The U.S. Food and Drug Administration today approved Onpattro (patisiran) infusion for the treatment of peripheral nerve disease (polyneuropathy) caused by hereditary transthyretin-mediated amyloidosis (hATTR) in adult patients. This is the first FDA-approved treatment for patients with polyneuropathy caused by hATTR, a rare, debilitating and often fatal genetic disease characterized by the buildup of abnormal amyloid protein in peripheral nerves, the heart and other organs. It is also the first
Biotechnology cancer Neurodegenerative diseases

FDA approves treatment for two rare types of non-Hodgkin lymphoma

The U.S. Food and Drug Administration today approved Poteligeo (mogamulizumab-kpkc) injection for intravenous use for the treatment of adult patients with relapsed or refractory mycosis fungoides (MF) or Sézary syndrome (SS) after at least one prior systemic therapy. This approval provides a new treatment option for patients with MF and is the first FDA approval of a drug specifically for SS. “Mycosis fungoides and Sézary syndrome are rare, hard-to-treat types
Biotechnology

Researchers Uncover Potential New Drug Targets in the Fight Against HIV

Johns Hopkins scientists report they have identified two potential new drug targets for the treatment of HIV. The finding is from results of a small, preliminary study of 19 people infected with both HIV—the virus that causes AIDS—and the hepatitis C virus. The study revealed that two genes—CMPK2 and BCLG, are selectively activated in the presence of type 1 interferon, a drug once used as the first line of treatment
Biotechnology

NUS and Harvard scientists develop novel drug that could potentially treat liver cancer more effectively

 A research team led by scientists from the Cancer Institute of Singapore (CSI Singapore) at the National University of Singapore (NUS) has developed a novel peptide drug called FFW that could potentially stop the development of hepatocellular carcinoma (HCC) or primary liver cancer. This landmark discovery opens door for more effective treatment of liver cancer with less side effects. The international team comprises researchers from Brigham and Women’s Hospital at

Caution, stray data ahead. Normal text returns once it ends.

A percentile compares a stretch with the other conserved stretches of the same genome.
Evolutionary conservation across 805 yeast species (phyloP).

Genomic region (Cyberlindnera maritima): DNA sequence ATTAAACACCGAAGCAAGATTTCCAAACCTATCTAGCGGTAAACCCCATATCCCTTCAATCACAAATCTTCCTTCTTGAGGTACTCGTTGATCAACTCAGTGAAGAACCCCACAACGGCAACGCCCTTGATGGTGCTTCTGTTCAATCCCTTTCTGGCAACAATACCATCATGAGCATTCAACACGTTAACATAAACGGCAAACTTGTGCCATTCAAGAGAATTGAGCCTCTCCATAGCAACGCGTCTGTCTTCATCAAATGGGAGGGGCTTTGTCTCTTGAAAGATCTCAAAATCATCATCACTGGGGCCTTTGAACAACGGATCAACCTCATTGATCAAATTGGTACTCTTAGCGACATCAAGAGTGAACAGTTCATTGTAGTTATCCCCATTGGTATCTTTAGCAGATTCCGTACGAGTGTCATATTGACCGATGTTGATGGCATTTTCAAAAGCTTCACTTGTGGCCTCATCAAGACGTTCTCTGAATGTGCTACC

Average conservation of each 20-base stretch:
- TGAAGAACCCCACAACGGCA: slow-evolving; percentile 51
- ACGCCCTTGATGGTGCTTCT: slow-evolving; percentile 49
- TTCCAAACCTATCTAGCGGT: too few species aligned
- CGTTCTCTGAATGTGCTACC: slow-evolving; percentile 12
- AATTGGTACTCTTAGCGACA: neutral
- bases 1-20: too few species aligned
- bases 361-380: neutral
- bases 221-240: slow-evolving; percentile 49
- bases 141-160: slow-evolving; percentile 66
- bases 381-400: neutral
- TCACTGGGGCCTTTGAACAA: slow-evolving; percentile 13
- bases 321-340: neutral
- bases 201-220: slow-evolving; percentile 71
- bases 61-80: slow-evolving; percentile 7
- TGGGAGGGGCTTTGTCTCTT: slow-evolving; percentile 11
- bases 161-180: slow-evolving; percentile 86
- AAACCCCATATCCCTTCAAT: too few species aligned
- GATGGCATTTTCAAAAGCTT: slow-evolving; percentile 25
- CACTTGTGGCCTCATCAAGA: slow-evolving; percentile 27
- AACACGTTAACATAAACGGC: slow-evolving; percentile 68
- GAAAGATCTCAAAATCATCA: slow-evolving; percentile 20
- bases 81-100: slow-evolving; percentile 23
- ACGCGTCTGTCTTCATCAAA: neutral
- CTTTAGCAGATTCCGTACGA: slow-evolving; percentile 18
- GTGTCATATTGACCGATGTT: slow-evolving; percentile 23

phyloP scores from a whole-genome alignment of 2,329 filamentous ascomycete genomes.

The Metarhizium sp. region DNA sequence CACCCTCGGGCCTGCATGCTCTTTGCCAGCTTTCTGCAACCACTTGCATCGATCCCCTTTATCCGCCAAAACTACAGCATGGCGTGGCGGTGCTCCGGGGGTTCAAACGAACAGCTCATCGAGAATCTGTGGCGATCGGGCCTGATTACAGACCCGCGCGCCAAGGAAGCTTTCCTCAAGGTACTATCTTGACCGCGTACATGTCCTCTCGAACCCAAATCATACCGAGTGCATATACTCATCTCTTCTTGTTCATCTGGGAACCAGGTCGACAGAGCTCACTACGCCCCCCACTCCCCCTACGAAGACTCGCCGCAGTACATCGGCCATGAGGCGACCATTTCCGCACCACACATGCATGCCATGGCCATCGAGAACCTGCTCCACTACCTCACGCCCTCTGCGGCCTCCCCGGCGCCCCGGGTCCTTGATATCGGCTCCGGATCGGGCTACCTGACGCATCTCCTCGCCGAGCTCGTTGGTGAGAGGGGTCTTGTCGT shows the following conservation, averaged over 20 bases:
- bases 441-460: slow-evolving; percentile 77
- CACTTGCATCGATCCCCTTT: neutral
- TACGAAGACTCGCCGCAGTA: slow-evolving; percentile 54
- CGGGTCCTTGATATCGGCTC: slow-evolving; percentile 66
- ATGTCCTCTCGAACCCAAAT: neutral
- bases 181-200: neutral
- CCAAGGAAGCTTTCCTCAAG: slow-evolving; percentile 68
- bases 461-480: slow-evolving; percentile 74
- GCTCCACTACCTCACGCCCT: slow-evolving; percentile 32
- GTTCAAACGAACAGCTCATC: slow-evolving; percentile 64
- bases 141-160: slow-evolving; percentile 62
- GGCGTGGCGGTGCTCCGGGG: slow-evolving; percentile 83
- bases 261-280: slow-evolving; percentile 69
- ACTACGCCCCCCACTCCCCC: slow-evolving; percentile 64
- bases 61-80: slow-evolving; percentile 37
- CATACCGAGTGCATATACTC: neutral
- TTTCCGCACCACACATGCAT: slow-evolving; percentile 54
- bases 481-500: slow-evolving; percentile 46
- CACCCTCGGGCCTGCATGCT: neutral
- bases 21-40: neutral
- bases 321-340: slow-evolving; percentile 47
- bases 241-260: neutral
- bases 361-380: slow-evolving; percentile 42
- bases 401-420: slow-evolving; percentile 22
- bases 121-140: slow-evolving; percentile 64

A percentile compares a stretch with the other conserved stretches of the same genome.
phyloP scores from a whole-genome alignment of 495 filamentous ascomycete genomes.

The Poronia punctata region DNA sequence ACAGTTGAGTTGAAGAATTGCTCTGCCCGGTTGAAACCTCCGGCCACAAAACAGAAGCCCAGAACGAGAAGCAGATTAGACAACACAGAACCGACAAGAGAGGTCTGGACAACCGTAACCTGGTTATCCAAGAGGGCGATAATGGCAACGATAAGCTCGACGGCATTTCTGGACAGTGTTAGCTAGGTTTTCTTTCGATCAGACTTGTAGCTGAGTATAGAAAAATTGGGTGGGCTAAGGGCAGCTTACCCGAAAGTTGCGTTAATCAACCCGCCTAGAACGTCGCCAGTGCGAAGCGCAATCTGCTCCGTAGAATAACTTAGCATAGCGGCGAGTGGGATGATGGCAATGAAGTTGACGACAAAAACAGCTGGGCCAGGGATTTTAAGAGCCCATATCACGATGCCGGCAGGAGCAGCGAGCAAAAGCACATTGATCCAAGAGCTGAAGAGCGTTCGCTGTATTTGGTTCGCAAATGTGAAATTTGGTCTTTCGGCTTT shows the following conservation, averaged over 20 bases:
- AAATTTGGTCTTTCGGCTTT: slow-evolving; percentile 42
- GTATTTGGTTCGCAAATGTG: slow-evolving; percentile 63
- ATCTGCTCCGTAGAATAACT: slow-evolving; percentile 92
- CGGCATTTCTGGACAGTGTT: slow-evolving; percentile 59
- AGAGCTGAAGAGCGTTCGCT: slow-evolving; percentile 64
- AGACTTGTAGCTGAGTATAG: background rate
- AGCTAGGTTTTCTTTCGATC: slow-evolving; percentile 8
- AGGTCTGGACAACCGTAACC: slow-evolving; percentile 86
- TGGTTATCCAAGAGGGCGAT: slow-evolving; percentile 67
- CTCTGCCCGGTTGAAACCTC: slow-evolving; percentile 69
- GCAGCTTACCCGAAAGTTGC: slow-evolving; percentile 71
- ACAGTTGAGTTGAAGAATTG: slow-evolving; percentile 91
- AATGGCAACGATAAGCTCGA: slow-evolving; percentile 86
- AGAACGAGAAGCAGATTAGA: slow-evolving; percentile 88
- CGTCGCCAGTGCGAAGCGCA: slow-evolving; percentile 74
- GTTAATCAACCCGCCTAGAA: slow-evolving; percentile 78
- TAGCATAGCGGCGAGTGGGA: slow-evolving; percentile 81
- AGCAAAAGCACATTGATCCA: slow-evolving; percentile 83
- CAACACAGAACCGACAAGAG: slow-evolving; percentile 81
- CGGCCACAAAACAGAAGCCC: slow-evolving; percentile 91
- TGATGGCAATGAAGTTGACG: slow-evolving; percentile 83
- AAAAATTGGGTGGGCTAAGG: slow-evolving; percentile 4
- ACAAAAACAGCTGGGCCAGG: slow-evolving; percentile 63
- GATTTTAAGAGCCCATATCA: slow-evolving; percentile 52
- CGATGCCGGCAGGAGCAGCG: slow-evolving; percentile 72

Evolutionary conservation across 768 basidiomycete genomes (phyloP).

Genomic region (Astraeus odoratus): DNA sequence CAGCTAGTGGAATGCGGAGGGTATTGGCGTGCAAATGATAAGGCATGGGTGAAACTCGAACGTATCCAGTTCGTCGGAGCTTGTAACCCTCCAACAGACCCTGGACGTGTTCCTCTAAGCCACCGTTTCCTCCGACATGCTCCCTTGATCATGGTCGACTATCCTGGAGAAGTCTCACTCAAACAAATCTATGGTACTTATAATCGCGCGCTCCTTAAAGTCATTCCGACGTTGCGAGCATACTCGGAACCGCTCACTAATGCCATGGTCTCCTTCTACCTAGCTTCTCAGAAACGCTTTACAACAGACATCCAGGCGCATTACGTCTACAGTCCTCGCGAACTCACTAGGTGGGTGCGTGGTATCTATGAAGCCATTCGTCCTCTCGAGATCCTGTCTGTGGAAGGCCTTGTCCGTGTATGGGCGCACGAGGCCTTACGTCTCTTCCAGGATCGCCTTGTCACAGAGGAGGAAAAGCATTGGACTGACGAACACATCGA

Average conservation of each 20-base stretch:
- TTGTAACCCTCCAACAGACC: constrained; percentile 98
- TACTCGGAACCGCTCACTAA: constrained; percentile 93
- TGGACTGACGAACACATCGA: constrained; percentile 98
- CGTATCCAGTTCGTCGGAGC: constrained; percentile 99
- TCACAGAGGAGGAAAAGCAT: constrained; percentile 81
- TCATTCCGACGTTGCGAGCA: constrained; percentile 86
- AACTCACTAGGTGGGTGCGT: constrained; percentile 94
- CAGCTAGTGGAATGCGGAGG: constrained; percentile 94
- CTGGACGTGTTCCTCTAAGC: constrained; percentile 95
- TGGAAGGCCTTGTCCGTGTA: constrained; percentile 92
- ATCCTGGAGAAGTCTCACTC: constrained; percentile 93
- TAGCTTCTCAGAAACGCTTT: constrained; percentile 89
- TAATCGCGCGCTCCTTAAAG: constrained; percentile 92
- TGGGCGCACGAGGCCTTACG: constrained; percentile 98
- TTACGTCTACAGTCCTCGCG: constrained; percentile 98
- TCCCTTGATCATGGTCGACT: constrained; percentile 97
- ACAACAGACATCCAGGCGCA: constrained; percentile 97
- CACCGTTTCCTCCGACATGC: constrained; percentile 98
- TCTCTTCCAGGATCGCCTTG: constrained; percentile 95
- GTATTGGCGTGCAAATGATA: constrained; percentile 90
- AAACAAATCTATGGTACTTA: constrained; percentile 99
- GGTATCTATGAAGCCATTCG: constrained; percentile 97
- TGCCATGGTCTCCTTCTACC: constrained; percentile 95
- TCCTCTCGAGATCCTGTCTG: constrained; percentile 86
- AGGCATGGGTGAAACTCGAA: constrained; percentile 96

Biotechnology

Implants Made by Computer-Aided Design Provide Good Results in Patients with Rare Chest Muscle Deformity

For patients with Poland syndrome – a rare cImplants Made by Computer-Aided Design Provide Good Results in Patients with Rare Chest Muscle Deformityongenital condition affecting the chest muscle – computer-aided design (CAD) techniques can be used to create custom-made silicone implants for reconstructive surgery of the chest, reports a paper in the August issue of Plastic and Reconstructive Surgery®, the official medical journal of the American Society of Plastic Surgeons (ASPS).   The new technique provides good cosmetic outcomes and improves quality of
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Diabetes Drugs Act as Powerful Curb for Immune Cells in Controlling Disease-causing Inflammation

Controlling Immune System Fuel Puts the Brakes on Macrophage Damage When tissue is damaged, one of the body’s first inflammatory immune-system responders are macrophages, cells which are commonly thought of as “construction workers” that clear away damaged tissue debris and initiate repair. However, prolonged inflammation promotes the progression of many diseases, including obesity. Now, a common class of drugs used to treat diabetes has been found to exert a powerful
Biotechnology

CRISPR/Cas9 gene editing scissors are less accurate than we thought, but there are fixes

by Gaetan Burgio CRISPR gene editing technology is revolutionizing medicine and biology. This technique allows scientists to edit DNA with more precision and greater ease than previous gene editing technology. But a new study has called into question the precision of the technique. The hope for gene editing is that it will be able to cure and correct diseases. To date, many successes have been reported, including curing deafness in